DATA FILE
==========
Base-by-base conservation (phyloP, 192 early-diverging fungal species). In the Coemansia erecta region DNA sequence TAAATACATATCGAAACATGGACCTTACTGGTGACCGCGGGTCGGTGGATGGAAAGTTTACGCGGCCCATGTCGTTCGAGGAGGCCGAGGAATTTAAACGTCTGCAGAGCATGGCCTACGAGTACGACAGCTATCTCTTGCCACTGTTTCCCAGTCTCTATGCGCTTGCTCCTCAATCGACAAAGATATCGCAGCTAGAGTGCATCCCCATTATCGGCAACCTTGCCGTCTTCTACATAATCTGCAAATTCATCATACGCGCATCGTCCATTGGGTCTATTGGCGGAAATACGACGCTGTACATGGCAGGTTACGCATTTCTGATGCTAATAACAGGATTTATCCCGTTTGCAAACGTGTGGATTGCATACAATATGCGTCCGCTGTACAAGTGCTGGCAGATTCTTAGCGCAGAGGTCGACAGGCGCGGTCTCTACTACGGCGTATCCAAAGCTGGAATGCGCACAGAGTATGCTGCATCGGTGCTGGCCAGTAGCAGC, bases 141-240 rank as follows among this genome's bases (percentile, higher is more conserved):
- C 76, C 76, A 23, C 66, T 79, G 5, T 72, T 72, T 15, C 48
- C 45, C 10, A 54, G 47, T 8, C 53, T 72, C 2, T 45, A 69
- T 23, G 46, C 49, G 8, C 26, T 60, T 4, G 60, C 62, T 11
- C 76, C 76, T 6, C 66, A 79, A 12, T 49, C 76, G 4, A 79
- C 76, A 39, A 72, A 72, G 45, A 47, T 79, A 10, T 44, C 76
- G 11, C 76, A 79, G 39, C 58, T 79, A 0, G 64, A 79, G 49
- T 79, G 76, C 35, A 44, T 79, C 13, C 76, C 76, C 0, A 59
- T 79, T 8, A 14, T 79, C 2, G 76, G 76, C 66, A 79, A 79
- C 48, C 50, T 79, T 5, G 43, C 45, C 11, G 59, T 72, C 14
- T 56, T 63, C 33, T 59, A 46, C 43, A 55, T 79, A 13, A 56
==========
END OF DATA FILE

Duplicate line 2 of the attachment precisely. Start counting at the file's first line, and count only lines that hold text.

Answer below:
- C 76, C 76, A 23, C 66, T 79, G 5, T 72, T 72, T 15, C 48